We are a worldwide organisation for adults in support of Scouting and Guiding and who want to strengthen the dialogue between communities through community-oriented projects worldwide. What is ISGF about
It is open to former members of the World Association of Girl Guides and Girl Scouts WAGGGS and the World Organization of the Scout Movement WOSM, and to adults who did not have the opportunity to be Scouts or Guides and active Scout/Guide leaders but who believe in their ideals.
Created in 1953 and supported by WOSM and WAGGGS, ISGF has National Scout and Guide Fellowships in 61 countries and more to follow. Furthermore, it is also represented in 40 countries with members (individuals or groups) of Central Branch.
Our mission and vision
Why should an adult belong to the International Scout and Guide Fellowship?
Why belong to ISGF
In 2003, the 70 000 members celebrated the 50th anniversary of ISGF by carrying out projects to the benefit of the communities in which they live and work or worldwide.
You are an adult. You want to be a member? How to join ISGF
Central Branch registration form individual
Central Branch registration form for groups
What is ISGF about
ISGF is an organisation for adults. Based on the Scout/Guide ideals its essential purpose is to assist its members to maintain the values learned in the youth movements, to give service within their communities, to encourage continuous personal development and to support Scouting and Guiding on a world, national and local level. ISGF is open to former members of WOSM and WAGGGS organisations, and to adults who did not get the opportunity when young to be Scouts and Guides.
ISGF was established 25th October 1953 in Luzern, Switzerland (at that time and until 1996 under the name IFOFSAG (the International Fellowship of Former Scouts and Guides)). ISGF was founded as a result of resolutions made at the WOSM and WAGGGS World Conferences in 1953. The main idea was to create an international platform for adults no longer actively involved in the youth movements, who still wished to continue to base their life on the principles and values of Scouting and Guiding. ISGF is an independent organisation, which works in harmony and understanding with WAGGGS and WOSM. The close co-operation with the Scout and Guide Organisations is expressed in the WAGGGS and WOSM Relationship-documents.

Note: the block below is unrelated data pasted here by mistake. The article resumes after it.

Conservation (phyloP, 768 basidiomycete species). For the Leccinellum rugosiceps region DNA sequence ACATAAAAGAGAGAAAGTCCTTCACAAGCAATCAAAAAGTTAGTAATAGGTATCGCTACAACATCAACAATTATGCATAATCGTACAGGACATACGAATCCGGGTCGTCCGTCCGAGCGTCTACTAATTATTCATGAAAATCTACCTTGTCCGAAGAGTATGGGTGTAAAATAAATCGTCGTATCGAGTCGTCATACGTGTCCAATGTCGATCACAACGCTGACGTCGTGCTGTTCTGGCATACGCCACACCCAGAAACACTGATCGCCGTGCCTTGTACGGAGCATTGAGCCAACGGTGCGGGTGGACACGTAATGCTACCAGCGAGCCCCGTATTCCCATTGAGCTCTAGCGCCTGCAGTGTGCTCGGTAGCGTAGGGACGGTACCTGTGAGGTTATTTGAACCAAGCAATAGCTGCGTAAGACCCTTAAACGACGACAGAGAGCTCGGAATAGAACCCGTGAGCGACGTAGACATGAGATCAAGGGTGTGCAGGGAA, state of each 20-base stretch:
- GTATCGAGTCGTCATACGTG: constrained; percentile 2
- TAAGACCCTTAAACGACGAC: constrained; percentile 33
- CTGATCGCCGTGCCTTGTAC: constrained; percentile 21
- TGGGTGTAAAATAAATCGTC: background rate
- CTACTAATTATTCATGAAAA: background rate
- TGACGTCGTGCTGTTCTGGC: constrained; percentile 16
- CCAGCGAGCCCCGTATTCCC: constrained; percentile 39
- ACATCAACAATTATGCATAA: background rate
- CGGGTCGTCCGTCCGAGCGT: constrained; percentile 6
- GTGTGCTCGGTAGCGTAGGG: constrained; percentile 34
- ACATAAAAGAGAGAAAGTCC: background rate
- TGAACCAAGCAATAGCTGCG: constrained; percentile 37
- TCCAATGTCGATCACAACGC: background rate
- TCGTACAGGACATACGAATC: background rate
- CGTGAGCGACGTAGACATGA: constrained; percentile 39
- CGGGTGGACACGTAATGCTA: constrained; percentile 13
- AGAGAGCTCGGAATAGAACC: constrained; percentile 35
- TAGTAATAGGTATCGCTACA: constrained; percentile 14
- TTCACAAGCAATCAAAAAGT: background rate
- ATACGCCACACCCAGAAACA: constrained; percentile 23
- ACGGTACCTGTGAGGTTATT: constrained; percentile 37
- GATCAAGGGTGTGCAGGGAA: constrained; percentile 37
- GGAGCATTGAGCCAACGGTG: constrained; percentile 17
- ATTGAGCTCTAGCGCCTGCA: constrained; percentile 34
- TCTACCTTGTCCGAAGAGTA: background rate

The members of ISGF are the NSGFs (National Scout and Guide Fellowships), currently in 61 countries (2012). NSGFs are composed of a number of LSGFs (Local Scout and Guide Fellowships) within each country. In countries with no NSGF, currently in 40 countries (2012), individual members and small groups may become members of ISGF via the Central Branch until such time as a National Fellowship is established.
The principles of ISGF
- Encourage respect for life and human rights;
- work for justice and peace in order to create a better world;
- contribute to international understanding especially through friendship, tolerance and respect for others, as laid down in the Aims.
The aims of ISGF are to encourage its members
- to keep alive the spirit of the Promise and Law as laid down by Baden-Powell, founder of the Scout and Guide Movements;
- to bring that spirit into the communities in which they live and work; and
- to actively support Scouting and Guiding in their local communities, in their countries and worldwide.
The local Fellowship and its work
The Local Fellowship is the backbone of ISGF (just as the Scout/Guide troop is in the youth movements). It is in these local groups that many of the activities needed to achieve the aims are planned and executed. A Local Fellowship is a group of friends who learn, discover, share joys and sorrows together and, at the same time support local Scouting and Guiding. The size of a Fellowship can vary, but is usually between 20 and 40. Sometimes, the Fellowship is organised in groups of 6-8 persons (similar to scout/guide patrols)
The Aims of a Local Fellowship are to:
- Support the local Guide and Scout Associations in their activities;
- Take part in local community work;
- Organise permanent education/training for its own members to help them in their personal development;
- Promote friendship among its members;
- Promote friendship with other Fellowships on national as well as international levels.
Examples of local activities
- Transportation, catering, administration support for Scout/Guide camps;
- Excursions and other activities for disabled groups;
- Tree-planting and other environmental activities;
- Seminars and discussions on ethics and other relevant themes;
- Hikes, picnics for the Fellowship and their families;
- Twinning (correspondence, meetings) with other Fellowships (nationally or internationally).